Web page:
Whew

The IRS just called to tell me they’re leaving me alone, unless I win the lottery.

Your image of God

This explains a lot. I get really frustrated with people who see God as an angry dad:

Your image of God creates you—or defeats you. There is an absolute connection between how you see God and how you see yourself and the whole universe. The word “God” is first of all a stand-in for everything—reality, truth, and the very shape of your universe. This is why theology is important, and why good theology and spirituality can make so much difference in how you live your daily life in this world. Theology is not just theoretical, but ends up being quite practical—practically up-building or practically defeating.


After years of giving and receiving spiritual direction, it has become obvious to me and to many of my colleagues that most peoples’ operative, de facto image of God is initially a subtle combination of their Mom and their Dad, or any early authority figures. Without an interior journey of prayer or experience, much of religion is largely childhood conditioning, which God surely understands and works with. But this is what atheists and many former believers rightly react against because such religion is so childish and often fear-based, even if their arguments are blowing down a straw man. The goal, of course, is to grow toward an adult religion that includes both reason and faith and inner experience that you can trust. A mature God creates mature people. A big God creates big people.

Too big to fail

During a Senate Banking committee hearing today, Sen. Elizabeth Warren (D-MA) grilled Federal Reserve Chairman Ben Bernanke on whether Wall Street banks should have to pay back U.S. taxpayers for the implicit funding advantage those banks receive by virtue of being viewed as “too big to fail.” According to a Bloomberg News study, big banks are essentially subsidized by about $83 billion per yearbecause investors anticipate that those banks will be saved by the government if they get in trouble.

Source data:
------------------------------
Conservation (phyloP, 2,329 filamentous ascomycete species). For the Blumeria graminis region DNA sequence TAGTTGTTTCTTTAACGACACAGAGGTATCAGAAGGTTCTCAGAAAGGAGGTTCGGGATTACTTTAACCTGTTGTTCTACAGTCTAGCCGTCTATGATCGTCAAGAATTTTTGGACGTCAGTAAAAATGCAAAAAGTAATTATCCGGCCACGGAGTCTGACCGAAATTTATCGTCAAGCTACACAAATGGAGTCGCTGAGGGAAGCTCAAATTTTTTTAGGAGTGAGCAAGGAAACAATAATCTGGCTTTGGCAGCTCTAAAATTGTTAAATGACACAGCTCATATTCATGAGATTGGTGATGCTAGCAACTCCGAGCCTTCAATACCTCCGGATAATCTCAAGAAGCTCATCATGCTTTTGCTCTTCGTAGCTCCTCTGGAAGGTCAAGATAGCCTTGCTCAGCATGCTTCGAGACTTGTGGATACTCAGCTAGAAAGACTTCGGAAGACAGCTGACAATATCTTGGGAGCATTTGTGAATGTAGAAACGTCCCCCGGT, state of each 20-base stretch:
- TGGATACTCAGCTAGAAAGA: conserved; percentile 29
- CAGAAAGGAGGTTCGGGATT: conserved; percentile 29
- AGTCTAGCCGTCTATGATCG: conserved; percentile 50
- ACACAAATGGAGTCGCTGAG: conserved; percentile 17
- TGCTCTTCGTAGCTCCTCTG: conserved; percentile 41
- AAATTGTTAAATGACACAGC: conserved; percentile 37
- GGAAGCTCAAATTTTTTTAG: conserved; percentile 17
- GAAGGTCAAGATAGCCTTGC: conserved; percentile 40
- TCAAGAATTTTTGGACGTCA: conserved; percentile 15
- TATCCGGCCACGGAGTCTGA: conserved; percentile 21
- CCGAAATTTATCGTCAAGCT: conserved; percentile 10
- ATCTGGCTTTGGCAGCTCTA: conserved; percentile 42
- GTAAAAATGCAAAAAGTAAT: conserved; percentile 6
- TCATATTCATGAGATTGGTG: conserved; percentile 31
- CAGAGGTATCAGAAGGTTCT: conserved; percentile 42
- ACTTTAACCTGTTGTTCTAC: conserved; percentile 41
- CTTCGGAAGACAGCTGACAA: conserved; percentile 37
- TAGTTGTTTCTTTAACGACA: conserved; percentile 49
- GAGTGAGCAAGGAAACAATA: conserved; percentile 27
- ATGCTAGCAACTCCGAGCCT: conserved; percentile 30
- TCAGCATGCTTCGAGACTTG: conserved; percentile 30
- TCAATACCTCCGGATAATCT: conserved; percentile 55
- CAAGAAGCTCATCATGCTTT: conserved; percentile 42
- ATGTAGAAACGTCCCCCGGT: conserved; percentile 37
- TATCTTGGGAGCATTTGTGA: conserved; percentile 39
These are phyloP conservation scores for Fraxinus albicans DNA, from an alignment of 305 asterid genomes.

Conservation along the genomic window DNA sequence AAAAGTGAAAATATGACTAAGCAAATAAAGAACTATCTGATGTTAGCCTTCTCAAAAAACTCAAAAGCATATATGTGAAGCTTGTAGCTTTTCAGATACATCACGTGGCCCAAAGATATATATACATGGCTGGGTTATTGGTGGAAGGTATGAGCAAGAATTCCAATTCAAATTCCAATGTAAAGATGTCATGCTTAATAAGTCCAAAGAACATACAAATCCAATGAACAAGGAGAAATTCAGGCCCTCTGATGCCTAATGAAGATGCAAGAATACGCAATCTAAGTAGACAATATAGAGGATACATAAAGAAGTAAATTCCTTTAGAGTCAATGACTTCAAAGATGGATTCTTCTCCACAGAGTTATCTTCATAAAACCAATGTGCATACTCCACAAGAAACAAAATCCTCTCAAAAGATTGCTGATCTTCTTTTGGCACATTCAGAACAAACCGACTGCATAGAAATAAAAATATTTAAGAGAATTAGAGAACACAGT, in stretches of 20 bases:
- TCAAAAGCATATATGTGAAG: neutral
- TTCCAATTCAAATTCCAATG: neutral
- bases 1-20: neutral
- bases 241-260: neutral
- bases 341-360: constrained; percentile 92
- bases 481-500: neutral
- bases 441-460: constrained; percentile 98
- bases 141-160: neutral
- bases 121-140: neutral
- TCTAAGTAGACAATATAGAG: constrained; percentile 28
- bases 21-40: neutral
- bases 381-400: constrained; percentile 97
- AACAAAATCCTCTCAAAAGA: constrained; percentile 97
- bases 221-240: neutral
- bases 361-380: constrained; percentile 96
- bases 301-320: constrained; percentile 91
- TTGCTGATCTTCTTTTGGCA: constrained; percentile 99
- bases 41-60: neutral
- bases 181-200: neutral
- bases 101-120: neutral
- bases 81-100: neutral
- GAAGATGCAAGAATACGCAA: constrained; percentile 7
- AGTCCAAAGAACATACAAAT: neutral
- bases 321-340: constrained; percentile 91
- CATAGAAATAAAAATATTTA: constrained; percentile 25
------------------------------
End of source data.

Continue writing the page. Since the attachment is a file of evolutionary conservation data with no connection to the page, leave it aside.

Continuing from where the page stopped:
“These big financial institutions are getting cheaper borrowing to the tune of $83 billion in a single year simply because people believe the government would step up and bail them out. If they are getting it, why shouldn’t they pay for it?” asked Warren:

WARREN: So I understand that we’re all trying to get to the end of “too big to fail.” But my question, Mr. chairman, is until we do, should those biggest financial institutions be repaying the American taxpayer that $83 billion subsidy that they are getting?…It is working like an insurance policy. Ordinary folks pay for homeowners insurance. Ordinary folks pay for car insurance. Andthese big financial institutions are getting cheaper borrowing to the tune of $83 billion in a single year simply because people believe that the government would step in and bail them out. And I’m just saying, if they are getting it, why shouldn’t they pay for it?

BERNANKE: I think we should get rid of it.

Your new Treasury secretary

Yeah, it’s the notoriously right-wing Wall Street Journal editorial page, but still. Try to remember that when people are cooing about what a liberal Jack Lew is:

We wrote recently about the oddity of New York University paying severance to Mr. Lew in 2006 when he left there voluntarily to work at Citigroup. NYU hasn’t explained why it would pay someone for quitting to take a job on Wall Street.


As for the Citi paycheck, the story is how Wall Street has become a get-rich-turnstile for Democratic political operatives. The terms of Mr. Lew’s original employment contract with Citi included a bonus guarantee if he left the bank for a “high level position with the United States government or regulatory body.”


Most companies include incentives for top employees not to leave, but in this case the contract was written to reward Mr. Lew for treating the bank like a revolving door. Citi says it likes to accommodate employees who do public service or work at nonprofits. But the Lew contract was specific about a senior job in the federal government. There would be no special payout if he left to run the Red Cross or the New York state budget office.


Citi has been an especially nice landing spot for big-shot Democrats. Former White House budget director Peter Orszag is now a Citigroup vice chairman and somehow finds time to write a column for Bloomberg News. And there was former Treasury Secretary Robert Rubin, who was paid more than $115 million while encouraging the risk-taking that would have destroyed Citi if not for a taxpayer rescue.


Mr. Rubin was Mr. Lew’s patron at the bank. Mr. Lew’s contract suggests that Citi knew from the start that Mr. Lew was headed back to a powerful job in Washington, and that it wanted him to remember the bank fondly when he left. We have nothing against people making a living, but when they show up a few years later to do more “public service,” taxpayers have a right to know what their private employers were paying them to do.

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